Many low-income students lack access to a steady, stable teacher and instead receive instruction from multiple substitute teachers with varying experience and knowledge.  Detroit Public Schools still needs to hire 135 teachers, or 5 percent of its total teaching staff, three months into the school year. With only 90 substitute teachers, principals and school staffers must fill the gap in staffing. But as Catherine E. Lhamon, assistant secretary of civil rights at the US Department of Education, explains, “This is not an issue that we see in high-income communities. We know that we are shortchanging our kids and that it’s not a phenomenon that is equally borne across our school districts.” In 2012, the Obama administration began to require districts to track teacher absenteeism. The data confirm that teachers in high-poverty schools were absent more often than in low-poverty schools, but the data failed to account for “late hiring, midyear teacher turnover, or teachers missing from the classroom entirely.” Linda Darling-Hammond of the Learning Policy Institute attributed this problem to low-income districts hiring inexperienced teachers who are not equipped to handle the problems associated with students in high-poverty schools. For instance, “many students come to school already behind academically and facing serious challenges in their lives, many of which are beyond a teacher’s control.” Additionally, budget cuts usually force districts to lay off inexperienced teachers first, which affects high-poverty schools more severely. The US Department of Education is attempting to address this problem by requiring schools to provide equitable to stable teachers, but according to David Sapp at the American Civil Liberties Union of Southern California, “Until that gets…resolved, there’s only so much that can be done to close the achievement gap.”

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Source: The Washington Post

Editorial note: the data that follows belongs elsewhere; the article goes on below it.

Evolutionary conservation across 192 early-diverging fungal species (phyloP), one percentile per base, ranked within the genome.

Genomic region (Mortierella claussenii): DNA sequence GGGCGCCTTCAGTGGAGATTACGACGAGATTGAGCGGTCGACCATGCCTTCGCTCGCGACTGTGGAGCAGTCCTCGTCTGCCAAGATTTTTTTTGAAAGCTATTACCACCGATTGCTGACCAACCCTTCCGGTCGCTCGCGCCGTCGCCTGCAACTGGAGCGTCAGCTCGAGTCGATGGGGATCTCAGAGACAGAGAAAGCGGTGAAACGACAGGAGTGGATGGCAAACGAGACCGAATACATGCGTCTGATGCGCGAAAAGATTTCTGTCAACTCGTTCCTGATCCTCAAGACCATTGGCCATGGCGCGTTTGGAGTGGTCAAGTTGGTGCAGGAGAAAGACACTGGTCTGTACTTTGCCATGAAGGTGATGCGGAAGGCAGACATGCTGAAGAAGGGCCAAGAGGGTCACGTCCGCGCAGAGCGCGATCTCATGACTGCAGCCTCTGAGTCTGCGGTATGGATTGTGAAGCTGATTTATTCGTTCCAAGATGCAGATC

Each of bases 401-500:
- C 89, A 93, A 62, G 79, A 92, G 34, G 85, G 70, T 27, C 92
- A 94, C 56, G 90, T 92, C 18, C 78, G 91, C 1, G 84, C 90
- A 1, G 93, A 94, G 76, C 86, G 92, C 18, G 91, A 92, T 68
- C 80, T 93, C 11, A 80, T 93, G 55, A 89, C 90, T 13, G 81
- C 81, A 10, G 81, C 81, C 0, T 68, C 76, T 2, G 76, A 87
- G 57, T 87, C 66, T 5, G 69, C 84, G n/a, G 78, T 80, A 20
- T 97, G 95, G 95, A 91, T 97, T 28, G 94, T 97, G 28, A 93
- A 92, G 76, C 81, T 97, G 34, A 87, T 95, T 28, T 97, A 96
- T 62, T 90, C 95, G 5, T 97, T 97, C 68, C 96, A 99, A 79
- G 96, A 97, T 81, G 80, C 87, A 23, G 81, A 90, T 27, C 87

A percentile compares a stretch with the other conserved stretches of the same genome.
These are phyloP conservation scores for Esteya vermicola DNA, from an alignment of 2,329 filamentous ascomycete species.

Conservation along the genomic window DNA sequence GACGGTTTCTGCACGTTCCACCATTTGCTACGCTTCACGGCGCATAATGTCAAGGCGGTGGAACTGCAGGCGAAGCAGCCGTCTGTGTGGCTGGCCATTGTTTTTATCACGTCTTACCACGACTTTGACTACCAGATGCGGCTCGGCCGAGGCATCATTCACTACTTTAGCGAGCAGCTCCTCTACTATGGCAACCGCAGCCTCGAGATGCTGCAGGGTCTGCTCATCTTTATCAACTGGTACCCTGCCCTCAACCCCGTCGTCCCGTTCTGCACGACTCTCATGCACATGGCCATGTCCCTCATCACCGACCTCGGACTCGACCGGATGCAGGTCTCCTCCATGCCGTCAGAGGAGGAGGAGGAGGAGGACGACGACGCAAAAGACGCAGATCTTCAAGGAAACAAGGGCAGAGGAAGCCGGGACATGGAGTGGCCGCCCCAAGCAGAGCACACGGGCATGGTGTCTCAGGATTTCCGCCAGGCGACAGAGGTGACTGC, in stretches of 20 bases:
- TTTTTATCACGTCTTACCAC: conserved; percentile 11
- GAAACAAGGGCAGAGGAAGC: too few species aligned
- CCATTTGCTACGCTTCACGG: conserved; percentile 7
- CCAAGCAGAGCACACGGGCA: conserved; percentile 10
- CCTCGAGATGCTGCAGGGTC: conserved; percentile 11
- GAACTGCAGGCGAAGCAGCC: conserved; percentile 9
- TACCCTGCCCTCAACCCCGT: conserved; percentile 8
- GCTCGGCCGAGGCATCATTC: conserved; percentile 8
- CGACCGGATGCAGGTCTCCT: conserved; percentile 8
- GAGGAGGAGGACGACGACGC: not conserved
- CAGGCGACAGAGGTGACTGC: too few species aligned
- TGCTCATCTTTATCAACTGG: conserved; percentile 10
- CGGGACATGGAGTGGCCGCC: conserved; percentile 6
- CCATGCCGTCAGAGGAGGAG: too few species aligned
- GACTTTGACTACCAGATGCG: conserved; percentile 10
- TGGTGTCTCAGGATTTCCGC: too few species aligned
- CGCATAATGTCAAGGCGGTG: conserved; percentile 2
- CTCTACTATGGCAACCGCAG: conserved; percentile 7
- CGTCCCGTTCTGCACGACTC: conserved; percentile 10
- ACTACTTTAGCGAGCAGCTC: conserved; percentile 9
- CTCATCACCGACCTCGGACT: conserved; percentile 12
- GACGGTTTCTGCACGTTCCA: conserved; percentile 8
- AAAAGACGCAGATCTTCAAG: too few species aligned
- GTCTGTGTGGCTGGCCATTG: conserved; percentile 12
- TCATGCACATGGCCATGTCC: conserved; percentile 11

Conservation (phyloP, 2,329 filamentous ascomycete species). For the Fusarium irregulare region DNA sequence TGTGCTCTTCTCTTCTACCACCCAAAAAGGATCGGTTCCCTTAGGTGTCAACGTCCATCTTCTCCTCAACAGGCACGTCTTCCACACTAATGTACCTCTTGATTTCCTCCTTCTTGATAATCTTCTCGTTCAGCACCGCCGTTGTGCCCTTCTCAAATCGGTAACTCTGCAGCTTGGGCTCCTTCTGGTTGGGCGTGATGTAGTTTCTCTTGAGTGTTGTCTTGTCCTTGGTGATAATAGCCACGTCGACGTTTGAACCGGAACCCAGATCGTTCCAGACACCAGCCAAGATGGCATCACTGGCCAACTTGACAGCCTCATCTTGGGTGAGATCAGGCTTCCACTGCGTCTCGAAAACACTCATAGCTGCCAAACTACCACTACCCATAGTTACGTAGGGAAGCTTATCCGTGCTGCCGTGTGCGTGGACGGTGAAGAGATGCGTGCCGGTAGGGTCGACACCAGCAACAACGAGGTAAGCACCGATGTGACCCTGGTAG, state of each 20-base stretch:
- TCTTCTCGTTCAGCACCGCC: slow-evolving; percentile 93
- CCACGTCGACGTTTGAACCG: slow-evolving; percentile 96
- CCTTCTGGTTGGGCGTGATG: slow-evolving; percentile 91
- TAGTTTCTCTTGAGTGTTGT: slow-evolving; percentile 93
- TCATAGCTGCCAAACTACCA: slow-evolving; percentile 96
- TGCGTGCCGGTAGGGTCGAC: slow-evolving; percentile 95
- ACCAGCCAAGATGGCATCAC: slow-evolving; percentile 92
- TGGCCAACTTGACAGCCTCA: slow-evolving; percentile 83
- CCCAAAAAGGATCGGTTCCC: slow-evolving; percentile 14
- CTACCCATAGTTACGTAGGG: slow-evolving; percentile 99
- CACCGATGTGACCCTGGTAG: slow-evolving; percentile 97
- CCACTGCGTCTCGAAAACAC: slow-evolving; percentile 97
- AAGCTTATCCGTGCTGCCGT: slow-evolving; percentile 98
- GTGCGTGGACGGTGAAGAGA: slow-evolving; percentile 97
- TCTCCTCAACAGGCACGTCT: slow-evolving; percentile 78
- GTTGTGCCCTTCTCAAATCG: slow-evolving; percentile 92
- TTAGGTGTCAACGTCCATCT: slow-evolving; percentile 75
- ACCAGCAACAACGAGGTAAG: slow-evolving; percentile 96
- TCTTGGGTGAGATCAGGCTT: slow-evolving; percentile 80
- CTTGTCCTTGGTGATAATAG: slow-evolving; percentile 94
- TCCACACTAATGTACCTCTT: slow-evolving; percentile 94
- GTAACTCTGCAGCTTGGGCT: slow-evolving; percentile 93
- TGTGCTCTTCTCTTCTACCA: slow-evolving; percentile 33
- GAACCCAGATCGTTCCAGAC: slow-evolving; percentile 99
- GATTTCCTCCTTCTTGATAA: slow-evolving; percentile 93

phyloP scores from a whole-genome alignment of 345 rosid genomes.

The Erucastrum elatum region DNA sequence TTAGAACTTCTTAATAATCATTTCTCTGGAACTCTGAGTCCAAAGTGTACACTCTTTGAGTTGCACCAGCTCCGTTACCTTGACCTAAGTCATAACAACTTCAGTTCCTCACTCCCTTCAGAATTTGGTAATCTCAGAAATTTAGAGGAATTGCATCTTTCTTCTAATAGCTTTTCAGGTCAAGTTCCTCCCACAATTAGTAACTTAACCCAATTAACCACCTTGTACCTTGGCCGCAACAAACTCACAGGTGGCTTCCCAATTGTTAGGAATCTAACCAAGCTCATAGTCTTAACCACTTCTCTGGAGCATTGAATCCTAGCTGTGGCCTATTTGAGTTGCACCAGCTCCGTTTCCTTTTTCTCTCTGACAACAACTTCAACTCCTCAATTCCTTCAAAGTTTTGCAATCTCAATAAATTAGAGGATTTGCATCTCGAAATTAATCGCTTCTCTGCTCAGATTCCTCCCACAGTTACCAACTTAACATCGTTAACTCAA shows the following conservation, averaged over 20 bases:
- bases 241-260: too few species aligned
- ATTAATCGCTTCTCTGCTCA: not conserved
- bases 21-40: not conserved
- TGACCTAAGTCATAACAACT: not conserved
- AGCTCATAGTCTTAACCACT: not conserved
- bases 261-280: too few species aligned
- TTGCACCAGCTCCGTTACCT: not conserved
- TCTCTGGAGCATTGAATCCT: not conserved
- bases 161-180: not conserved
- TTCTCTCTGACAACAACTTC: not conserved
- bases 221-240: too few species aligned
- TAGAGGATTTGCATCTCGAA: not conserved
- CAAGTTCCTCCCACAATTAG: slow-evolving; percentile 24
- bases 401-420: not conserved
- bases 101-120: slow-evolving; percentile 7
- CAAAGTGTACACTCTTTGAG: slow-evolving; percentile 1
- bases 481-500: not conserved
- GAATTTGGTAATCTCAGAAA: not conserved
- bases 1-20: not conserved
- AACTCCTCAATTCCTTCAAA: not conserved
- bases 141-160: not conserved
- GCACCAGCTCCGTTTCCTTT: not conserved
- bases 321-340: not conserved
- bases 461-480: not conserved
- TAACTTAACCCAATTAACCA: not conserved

Freddie Mac Creates a Pilot Program to Match Impact Investors with Nonprofit Housing Providers

Freddie Mac is beginning a pilot program in the Twin Cities to increase equity available to nonprofit housing developers by connecting them with impact investors. Nonprofit housing providers may reduce the cost of affordable housing by acquiring “no-frills buildings” that, with slight renovations, can provide housing for low-income households. But private investors are more nimble competition for the same multifamily housing stock. While subsidies often require complex and time-consuming underwriting, Freddie Mac’s new program attempts to streamline the underwriting process, which attracts impact investors to these affordable housing projects. Cory Albert of Freddie Mac said, “We’re creating the infrastructure to help impact investors channel their capital.” This will allow nonprofits to expand their supply of housing and the services that nonprofits also provide their low-income clients. Brad German, also of Freddie Mac, explained, “We believe this effort could have real potential to attract more money from direct-impact investors for affordable housing preservation in communities across the country.”

 

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Source: StarTribune

New Bill Would “Ban the Box on Housing Applications” in Washington, DC

A bill that would require landlords to extend a conditional housing offer before asking about the applicant’s prior convictions has advanced out of committee in the Washington, DC, City Council. With 60,000 residents in the District having a criminal record and 8,000 more residents being released from correctional institutions each year, many housing applications could otherwise be quickly rejected, fueling housing instability. Under this bill, after a housing offer is extended, a landlord can inquire about convictions that would be pertinent to the tenancy, such as fraud, assault, and violent crimes. The landlord may rescind a housing offer if there is a “substantial, legitimate, nondiscriminatory” reason related to the applicant’s criminal history. Councilman Kenyan McDuffie said of the bill, “Folks who have records are generally not given the same consideration in employment or housing. This is a very important step that is designed to address that—not to give them any more consideration than anyone else, but to level the playing field.” But others on the council, including Councilwoman Mary Cheh, oppose the bill, citing that the complexity of the law could lead to unintended consequences. McDuffie hopes to pass the bill before the entire council before the end of the legislative session, becoming one of just a few cities that enforce such antidiscriminatory measures.

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Source: Next City